YouTube videos featuring children rank in highest views Pew study says

first_img YouTube Videos featuring children were the most popular during the first week of 2019, a Pew research study finds.  Getty YouTube’s ties to videos with children just got even more awkward. In the first week of 2019, videos featuring children under the age of 13 brought in three times as many views as any other content, according to a new study by Pew Research Center released Thursday. The details come a week after YouTube parent company Google reached a multimillion-dollar settlement with the US Federal Trade Commission over alleged violations of child data privacy laws on YouTube. The settlement followed an FTC investigation into whether Google was protecting children’s data. YouTube doesn’t intend for its main platform to be used by those under 13 and directs a younger audience to use YouTube Kids.Pew analyzed videos published in the first week of January by 43,770 channels, all of which featured more than 250,000 subscribers. Collectively, the channels in the Pew study posted nearly a quarter-million videos and spanned 48,486 hours.”A single person watching videos for eight hours a day (with no breaks or days off) would need more than 16 years to watch all the content posted by just the most popular channels on the platform during a single week,” the study added. In other findings, 18% of English-language videos analyzed in the study were related to gaming. These videos were often longer in length than other content. Also, videos with keywords such as “Fortnite,” “prank” or “worst” received five times as many views as videos not mentioning those words. Earlier this year, Wired reported on how pedophiles were using the comment section of YouTube videos with children to lure in other predators. Neither Pew Research Center nor YouTube immediately respond to a request for comment.  Share your voice Mobile Internet Applications Computers Mobile Apps Internet Services TV and Movies YouTube accused of violating child privacy laws Now playing: Watch this:center_img Comment Tags 1 2:22last_img read more

Best of Last Week – New way to detect dark matter a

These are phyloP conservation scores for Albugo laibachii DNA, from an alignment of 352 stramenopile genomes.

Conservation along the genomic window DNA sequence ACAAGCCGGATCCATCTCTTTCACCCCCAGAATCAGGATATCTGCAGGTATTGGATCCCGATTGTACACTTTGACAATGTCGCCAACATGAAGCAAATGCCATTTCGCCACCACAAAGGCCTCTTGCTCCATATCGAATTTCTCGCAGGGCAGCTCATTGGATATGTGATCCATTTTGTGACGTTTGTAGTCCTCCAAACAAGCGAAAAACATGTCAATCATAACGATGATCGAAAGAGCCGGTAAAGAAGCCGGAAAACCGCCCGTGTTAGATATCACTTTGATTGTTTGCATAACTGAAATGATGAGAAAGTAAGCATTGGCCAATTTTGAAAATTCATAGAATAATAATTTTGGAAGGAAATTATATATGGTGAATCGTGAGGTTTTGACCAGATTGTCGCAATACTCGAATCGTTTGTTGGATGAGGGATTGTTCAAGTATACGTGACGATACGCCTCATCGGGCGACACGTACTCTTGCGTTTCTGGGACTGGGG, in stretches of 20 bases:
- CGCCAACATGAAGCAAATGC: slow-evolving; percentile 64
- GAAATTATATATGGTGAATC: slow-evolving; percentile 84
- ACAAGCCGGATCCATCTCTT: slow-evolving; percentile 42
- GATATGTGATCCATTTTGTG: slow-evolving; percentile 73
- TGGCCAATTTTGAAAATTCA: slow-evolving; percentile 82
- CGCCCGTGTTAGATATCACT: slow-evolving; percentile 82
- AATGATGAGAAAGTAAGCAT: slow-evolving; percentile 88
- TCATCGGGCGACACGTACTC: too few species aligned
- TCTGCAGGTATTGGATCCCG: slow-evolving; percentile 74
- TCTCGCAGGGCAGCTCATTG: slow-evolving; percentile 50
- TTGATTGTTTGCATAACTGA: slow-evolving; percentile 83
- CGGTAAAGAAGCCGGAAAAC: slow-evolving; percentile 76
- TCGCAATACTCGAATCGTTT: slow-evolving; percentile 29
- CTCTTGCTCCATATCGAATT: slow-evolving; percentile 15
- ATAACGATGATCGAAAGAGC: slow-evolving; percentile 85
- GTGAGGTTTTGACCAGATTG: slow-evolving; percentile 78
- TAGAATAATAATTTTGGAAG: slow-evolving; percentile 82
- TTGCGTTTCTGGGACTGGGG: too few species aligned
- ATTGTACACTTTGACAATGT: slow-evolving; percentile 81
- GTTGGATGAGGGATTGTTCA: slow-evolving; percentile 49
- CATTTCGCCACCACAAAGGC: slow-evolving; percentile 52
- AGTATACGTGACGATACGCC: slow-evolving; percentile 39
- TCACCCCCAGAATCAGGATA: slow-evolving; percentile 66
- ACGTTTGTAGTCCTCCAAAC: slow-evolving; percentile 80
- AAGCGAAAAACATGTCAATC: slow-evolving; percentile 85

first_img © 2015 Phys.org Journal information: Scientific Reports Trio create artificial magnetic wormhole (Phys.org)—It was another good week for physics as Ian Shoemaker, until recently with the University of Southern Denmark, proposed a new theory, suggesting that if we want to detect dark matter, we might need a different approach—he believes that scientists should be looking for dark radiation signals that theoretically result from dark matter collisions. Also, another trio created an artificial magnetic wormhole—a three-layered sphere that makes it appears as if a magnetic field has suddenly disappeared and then reappeared somewhere else. In other news, a team of researchers in Rome and Geneva found a way to create tiny gears that increase light-to-work conversion efficiency by five orders of magnitude—by shining an LED light on tiny pinwheel-shaped gears floating on a liquid surface. Also, an international team of researchers came up with a way to fabricate hexagonal silicon, potentially leading to light-emitting semiconductors. They believe it could lead to new kinds of optical, electrical and superconducting materials. And another team at Cornell University reported on their efforts to explore the origins of energy in chemical reactions using experimental quantum chemistry.In unrelated news, a team of paleobotanists reported that they had identified what could be the mythical “first flower”—Montsechia vidalii, a plant that once grew abundantly in the Pyrenees and in the Iberian Range. Also, another team working at the Schoeneck-Kilianstaedten dig site in Germany reported that they had found evidence of a prehistoric massacre in Europe. In the interesting developments file, a team of researchers at the University of Texas Medical Branch at Galveston reported that they had developed a drug—a regenerative peptide—that protects against the deadly effects of nuclear radiation 24 hours after exposure. And there were reports, of course, of the Ashley Madison “cheater” files hitting the dark web—the hacker group made good on its promise to release data stolen from the site that specializes in providing a way for people to cheat on their partners.And finally, if you have ever found things getting weird when gazing into the eyes of a loved one for very long, you might have a lot of company, as a team of researchers has found that staring into someone’s eyes for a long time can cause hallucinations. Apparently, it happens to most people. Citation: Best of Last Week – New way to detect dark matter, a magnetic wormhole and staring found to cause hallucinations (2015, August 24) retrieved 18 August 2019 from https://phys.org/news/2015-08-week-dark-magnetic-wormhole-hallucinations.html Explore further (a) The field of a magnetic source (right) is appearing as an isolated magnetic monopole when passing through the magnetostatic wormhole; the whole spherical device is magnetically undetectable. (b) The wormhole is composed of (from left to right) an outer spherical ferromagnetic metasurface, a spherical superconducting layer, and an inner spirally wound ferromagnetic sheet. Credit: Scientific Reports 5, Article number: 12488 (2015) doi:10.1038/srep12488 This document is subject to copyright. Apart from any fair dealing for the purpose of private study or research, no part may be reproduced without the written permission. The content is provided for information purposes only.last_img read more